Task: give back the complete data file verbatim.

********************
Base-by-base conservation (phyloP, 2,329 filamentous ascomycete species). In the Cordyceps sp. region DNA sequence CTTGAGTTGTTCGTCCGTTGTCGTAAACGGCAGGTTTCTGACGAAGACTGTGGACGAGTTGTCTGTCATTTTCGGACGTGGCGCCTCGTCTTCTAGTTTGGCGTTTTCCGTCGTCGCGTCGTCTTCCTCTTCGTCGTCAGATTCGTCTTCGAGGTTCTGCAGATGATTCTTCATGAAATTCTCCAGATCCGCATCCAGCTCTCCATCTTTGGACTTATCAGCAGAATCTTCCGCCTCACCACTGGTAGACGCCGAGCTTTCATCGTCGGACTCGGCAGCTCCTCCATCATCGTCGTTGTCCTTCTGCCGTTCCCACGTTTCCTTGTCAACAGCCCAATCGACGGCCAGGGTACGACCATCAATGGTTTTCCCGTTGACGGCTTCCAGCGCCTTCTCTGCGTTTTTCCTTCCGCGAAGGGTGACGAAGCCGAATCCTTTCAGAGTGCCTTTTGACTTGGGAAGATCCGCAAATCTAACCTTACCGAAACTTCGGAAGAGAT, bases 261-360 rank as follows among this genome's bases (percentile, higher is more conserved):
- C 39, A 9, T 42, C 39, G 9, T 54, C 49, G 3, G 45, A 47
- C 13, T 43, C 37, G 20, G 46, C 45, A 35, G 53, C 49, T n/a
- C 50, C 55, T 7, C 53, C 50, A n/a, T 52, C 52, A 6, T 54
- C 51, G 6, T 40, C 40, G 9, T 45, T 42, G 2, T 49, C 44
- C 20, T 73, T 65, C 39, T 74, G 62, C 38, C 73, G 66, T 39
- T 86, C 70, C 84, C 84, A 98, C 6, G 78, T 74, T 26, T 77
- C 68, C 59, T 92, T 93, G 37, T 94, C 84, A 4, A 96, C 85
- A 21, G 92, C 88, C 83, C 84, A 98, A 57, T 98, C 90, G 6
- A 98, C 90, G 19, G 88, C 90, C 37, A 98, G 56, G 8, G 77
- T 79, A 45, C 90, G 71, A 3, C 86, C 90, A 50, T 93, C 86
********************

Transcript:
Base-by-base conservation (phyloP, 2,329 filamentous ascomycete species). In the Cordyceps sp. region DNA sequence CTTGAGTTGTTCGTCCGTTGTCGTAAACGGCAGGTTTCTGACGAAGACTGTGGACGAGTTGTCTGTCATTTTCGGACGTGGCGCCTCGTCTTCTAGTTTGGCGTTTTCCGTCGTCGCGTCGTCTTCCTCTTCGTCGTCAGATTCGTCTTCGAGGTTCTGCAGATGATTCTTCATGAAATTCTCCAGATCCGCATCCAGCTCTCCATCTTTGGACTTATCAGCAGAATCTTCCGCCTCACCACTGGTAGACGCCGAGCTTTCATCGTCGGACTCGGCAGCTCCTCCATCATCGTCGTTGTCCTTCTGCCGTTCCCACGTTTCCTTGTCAACAGCCCAATCGACGGCCAGGGTACGACCATCAATGGTTTTCCCGTTGACGGCTTCCAGCGCCTTCTCTGCGTTTTTCCTTCCGCGAAGGGTGACGAAGCCGAATCCTTTCAGAGTGCCTTTTGACTTGGGAAGATCCGCAAATCTAACCTTACCGAAACTTCGGAAGAGAT, bases 261-360 rank as follows among this genome's bases (percentile, higher is more conserved):
- C 39, A 9, T 42, C 39, G 9, T 54, C 49, G 3, G 45, A 47
- C 13, T 43, C 37, G 20, G 46, C 45, A 35, G 53, C 49, T n/a
- C 50, C 55, T 7, C 53, C 50, A n/a, T 52, C 52, A 6, T 54
- C 51, G 6, T 40, C 40, G 9, T 45, T 42, G 2, T 49, C 44
- C 20, T 73, T 65, C 39, T 74, G 62, C 38, C 73, G 66, T 39
- T 86, C 70, C 84, C 84, A 98, C 6, G 78, T 74, T 26, T 77
- C 68, C 59, T 92, T 93, G 37, T 94, C 84, A 4, A 96, C 85
- A 21, G 92, C 88, C 83, C 84, A 98, A 57, T 98, C 90, G 6
- A 98, C 90, G 19, G 88, C 90, C 37, A 98, G 56, G 8, G 77
- T 79, A 45, C 90, G 71, A 3, C 86, C 90, A 50, T 93, C 86